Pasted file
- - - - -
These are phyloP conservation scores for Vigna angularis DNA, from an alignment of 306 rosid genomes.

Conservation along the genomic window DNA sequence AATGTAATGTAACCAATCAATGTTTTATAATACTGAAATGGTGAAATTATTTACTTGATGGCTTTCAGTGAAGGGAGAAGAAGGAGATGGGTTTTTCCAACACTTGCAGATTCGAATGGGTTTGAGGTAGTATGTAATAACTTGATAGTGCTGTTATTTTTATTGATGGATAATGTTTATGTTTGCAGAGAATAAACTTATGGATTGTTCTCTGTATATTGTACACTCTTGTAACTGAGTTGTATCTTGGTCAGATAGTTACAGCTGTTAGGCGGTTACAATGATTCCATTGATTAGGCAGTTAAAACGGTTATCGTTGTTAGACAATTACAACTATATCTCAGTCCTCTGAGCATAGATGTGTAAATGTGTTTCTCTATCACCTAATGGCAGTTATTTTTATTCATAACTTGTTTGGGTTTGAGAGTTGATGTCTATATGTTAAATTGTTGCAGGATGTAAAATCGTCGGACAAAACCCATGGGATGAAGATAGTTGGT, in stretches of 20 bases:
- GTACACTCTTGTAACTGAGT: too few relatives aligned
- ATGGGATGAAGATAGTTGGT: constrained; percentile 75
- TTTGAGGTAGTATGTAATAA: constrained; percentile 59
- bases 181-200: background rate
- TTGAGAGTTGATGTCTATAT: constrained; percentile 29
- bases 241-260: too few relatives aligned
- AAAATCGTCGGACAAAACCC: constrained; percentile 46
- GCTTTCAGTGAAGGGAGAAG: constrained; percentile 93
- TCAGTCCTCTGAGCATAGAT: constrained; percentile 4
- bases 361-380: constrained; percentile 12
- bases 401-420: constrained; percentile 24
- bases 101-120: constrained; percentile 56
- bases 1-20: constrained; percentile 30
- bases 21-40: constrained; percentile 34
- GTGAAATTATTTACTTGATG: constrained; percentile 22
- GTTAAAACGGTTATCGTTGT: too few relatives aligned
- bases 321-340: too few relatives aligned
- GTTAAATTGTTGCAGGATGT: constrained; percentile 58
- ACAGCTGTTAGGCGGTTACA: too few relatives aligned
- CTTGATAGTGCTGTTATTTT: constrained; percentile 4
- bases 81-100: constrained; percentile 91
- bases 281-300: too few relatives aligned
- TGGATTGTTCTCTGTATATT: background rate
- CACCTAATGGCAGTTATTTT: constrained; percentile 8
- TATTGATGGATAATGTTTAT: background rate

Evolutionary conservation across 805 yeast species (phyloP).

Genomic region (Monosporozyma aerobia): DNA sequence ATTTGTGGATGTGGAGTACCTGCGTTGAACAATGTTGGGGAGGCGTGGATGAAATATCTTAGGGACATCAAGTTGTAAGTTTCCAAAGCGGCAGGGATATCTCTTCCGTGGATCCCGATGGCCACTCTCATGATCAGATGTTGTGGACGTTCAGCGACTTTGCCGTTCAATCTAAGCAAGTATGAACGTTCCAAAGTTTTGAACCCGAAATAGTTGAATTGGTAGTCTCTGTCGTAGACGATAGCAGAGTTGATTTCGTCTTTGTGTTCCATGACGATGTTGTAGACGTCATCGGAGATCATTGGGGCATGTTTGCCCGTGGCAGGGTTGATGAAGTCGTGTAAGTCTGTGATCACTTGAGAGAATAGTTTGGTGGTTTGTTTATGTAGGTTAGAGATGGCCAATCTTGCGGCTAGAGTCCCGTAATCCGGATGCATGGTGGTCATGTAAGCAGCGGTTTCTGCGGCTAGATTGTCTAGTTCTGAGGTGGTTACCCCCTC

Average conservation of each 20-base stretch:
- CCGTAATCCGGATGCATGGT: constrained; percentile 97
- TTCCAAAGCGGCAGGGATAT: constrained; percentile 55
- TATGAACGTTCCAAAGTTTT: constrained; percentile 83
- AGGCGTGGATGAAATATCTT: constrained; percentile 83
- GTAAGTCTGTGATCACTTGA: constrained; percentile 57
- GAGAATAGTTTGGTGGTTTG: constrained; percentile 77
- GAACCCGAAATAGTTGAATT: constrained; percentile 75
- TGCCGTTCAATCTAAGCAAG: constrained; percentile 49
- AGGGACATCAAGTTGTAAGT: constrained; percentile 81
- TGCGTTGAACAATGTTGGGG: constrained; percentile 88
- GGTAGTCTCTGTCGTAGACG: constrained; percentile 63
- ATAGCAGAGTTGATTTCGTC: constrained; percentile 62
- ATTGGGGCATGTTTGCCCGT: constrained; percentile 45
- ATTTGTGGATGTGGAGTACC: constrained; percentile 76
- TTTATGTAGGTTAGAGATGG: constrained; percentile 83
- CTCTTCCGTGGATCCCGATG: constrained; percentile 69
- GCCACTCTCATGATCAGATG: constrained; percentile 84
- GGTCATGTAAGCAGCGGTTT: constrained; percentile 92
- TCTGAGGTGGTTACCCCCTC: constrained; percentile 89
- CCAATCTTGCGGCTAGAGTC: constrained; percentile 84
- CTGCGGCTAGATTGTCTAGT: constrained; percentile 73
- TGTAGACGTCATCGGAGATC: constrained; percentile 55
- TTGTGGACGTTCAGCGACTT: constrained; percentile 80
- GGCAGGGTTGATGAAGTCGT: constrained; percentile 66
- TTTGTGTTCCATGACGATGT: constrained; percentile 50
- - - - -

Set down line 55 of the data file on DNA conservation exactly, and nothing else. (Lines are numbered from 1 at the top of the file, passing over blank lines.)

- TTTGTGTTCCATGACGATGT: constrained; percentile 50